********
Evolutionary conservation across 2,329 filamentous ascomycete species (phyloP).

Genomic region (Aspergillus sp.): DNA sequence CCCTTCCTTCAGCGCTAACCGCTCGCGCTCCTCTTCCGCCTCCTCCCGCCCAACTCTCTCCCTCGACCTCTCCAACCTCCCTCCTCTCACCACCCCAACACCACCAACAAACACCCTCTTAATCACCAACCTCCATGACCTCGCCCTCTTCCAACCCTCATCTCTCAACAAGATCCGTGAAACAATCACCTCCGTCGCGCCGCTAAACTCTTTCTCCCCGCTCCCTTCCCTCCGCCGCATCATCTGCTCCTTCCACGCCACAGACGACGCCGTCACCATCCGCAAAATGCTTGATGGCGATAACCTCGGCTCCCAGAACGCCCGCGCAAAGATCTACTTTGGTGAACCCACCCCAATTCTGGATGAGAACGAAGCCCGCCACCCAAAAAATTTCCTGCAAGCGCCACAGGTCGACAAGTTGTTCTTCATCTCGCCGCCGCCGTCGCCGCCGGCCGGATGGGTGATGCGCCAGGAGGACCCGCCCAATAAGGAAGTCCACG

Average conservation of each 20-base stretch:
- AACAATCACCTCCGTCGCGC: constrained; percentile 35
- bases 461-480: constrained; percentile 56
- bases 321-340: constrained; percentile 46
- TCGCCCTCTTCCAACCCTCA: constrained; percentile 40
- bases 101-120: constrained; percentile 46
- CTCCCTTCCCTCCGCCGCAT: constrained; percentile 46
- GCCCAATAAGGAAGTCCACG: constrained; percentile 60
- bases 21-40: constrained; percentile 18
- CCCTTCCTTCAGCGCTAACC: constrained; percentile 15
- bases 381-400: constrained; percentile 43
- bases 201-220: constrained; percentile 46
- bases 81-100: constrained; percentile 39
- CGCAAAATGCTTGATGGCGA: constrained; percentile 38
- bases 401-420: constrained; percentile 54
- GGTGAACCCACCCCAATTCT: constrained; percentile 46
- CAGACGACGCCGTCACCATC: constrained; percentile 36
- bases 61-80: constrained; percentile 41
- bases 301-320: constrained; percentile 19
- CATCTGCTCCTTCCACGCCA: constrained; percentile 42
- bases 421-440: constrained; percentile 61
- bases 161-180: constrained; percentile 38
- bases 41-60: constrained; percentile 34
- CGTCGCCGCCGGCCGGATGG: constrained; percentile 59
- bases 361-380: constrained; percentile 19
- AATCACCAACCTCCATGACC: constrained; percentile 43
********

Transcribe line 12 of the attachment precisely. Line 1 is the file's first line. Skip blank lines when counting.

- CCCTTCCTTCAGCGCTAACC: constrained; percentile 15